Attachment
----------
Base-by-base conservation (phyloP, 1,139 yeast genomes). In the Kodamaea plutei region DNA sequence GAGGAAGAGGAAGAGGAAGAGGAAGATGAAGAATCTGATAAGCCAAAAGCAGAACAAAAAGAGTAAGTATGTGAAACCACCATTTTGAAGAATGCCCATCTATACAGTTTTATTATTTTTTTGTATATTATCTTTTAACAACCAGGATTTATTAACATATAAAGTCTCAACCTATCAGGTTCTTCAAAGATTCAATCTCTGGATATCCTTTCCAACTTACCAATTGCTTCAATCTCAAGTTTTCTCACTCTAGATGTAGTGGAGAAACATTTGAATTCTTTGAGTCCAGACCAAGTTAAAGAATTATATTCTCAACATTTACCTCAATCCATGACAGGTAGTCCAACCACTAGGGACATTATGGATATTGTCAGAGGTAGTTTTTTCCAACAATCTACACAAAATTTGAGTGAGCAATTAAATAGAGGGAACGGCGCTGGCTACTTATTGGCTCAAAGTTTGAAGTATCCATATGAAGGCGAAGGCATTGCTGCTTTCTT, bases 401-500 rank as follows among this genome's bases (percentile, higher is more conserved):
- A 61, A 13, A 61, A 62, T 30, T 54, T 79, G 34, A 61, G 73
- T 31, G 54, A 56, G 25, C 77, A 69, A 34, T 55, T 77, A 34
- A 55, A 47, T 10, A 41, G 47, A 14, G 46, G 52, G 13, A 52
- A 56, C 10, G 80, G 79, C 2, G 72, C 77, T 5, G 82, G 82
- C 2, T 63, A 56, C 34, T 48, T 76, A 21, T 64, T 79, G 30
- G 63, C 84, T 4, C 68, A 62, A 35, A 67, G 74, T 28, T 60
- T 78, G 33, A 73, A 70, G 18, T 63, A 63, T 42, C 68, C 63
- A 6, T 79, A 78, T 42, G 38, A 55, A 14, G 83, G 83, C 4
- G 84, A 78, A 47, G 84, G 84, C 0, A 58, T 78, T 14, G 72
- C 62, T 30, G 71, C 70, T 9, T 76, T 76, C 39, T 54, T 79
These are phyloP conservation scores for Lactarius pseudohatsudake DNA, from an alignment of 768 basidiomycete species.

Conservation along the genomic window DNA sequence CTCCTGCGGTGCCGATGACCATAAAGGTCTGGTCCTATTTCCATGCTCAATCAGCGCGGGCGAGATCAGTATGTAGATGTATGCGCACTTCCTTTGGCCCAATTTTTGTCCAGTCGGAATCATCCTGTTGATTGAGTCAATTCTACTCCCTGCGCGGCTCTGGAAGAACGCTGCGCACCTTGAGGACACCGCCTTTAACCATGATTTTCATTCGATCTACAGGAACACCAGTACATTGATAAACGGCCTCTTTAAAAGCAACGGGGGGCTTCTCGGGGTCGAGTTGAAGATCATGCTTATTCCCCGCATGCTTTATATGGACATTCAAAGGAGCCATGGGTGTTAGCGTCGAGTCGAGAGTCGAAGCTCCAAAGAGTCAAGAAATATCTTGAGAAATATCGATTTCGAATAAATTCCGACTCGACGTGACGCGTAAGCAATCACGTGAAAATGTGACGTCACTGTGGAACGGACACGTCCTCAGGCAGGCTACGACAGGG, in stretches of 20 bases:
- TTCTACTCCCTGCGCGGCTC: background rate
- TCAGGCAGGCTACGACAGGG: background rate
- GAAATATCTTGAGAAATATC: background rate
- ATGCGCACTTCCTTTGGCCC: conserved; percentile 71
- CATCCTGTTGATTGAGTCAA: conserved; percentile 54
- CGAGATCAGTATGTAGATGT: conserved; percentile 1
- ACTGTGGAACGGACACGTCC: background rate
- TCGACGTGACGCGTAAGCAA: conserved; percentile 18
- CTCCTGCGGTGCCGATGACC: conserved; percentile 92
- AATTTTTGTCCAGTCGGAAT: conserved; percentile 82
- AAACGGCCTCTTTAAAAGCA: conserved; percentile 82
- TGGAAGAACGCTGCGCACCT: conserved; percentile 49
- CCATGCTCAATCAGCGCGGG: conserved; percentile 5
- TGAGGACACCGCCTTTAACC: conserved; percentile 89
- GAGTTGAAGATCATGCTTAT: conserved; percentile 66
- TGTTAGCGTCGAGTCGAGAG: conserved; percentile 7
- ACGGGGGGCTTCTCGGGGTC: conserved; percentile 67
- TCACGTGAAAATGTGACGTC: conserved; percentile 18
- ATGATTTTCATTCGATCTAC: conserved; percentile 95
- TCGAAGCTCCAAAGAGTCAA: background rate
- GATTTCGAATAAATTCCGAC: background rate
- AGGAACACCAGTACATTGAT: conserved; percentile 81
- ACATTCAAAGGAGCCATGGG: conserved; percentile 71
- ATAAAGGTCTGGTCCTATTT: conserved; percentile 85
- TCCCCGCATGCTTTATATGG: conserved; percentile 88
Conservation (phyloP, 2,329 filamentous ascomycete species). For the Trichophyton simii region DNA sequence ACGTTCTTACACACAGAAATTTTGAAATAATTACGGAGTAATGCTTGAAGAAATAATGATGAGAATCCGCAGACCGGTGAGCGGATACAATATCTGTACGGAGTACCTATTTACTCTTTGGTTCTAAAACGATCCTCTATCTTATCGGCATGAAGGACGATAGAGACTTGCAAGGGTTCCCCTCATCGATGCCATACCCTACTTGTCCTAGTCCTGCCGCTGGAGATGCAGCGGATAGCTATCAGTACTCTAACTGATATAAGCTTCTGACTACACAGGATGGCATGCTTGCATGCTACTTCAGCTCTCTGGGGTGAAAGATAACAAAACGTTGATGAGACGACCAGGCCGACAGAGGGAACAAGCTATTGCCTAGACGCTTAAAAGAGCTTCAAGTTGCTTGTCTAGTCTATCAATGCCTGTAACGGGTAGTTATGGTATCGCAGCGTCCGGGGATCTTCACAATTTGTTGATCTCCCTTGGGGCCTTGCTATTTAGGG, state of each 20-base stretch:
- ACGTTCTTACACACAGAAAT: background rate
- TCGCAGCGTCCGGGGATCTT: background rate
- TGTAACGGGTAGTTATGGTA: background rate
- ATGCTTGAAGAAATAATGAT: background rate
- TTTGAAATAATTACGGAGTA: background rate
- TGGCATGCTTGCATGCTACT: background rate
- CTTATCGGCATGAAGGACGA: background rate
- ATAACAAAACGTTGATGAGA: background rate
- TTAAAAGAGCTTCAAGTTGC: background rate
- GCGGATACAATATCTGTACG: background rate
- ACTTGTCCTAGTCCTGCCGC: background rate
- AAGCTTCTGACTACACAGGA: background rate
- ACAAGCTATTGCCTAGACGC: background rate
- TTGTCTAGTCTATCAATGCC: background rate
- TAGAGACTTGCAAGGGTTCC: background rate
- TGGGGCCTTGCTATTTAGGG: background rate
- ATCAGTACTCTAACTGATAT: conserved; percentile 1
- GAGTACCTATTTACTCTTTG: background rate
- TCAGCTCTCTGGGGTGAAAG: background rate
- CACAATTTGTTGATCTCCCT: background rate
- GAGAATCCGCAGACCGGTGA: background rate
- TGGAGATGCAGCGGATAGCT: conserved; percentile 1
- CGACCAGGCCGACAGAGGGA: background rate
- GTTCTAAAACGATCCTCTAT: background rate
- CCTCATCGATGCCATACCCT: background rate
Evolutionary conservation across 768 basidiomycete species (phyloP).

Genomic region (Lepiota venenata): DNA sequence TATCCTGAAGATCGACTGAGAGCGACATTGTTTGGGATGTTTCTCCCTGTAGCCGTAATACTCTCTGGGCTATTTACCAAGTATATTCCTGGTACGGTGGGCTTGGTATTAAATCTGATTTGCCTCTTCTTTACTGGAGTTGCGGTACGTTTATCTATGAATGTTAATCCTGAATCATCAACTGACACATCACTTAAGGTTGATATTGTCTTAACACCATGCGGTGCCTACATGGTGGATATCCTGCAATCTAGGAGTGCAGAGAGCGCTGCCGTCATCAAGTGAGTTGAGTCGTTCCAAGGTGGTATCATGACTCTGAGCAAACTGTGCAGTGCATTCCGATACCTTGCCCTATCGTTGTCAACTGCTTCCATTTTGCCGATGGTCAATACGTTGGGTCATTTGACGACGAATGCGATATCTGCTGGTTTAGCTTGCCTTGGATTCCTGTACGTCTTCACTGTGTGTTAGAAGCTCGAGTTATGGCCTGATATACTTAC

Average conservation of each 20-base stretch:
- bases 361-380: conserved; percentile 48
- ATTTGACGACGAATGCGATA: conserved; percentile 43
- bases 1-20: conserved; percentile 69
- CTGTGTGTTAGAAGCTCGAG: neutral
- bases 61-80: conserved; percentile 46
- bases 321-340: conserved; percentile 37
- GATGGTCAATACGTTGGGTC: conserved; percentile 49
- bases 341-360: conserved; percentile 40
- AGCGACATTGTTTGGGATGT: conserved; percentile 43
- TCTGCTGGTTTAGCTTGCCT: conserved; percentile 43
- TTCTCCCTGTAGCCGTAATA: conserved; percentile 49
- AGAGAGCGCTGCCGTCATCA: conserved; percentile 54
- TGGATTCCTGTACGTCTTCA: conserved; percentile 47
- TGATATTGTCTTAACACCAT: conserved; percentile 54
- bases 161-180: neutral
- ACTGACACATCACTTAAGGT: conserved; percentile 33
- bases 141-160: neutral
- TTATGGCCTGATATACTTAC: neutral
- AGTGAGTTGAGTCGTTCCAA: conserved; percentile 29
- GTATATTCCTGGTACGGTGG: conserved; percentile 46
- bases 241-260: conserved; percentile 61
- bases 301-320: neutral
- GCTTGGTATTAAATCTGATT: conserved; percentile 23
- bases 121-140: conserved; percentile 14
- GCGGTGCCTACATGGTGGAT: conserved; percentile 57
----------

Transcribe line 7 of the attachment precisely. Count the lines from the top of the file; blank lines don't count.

- G 63, C 84, T 4, C 68, A 62, A 35, A 67, G 74, T 28, T 60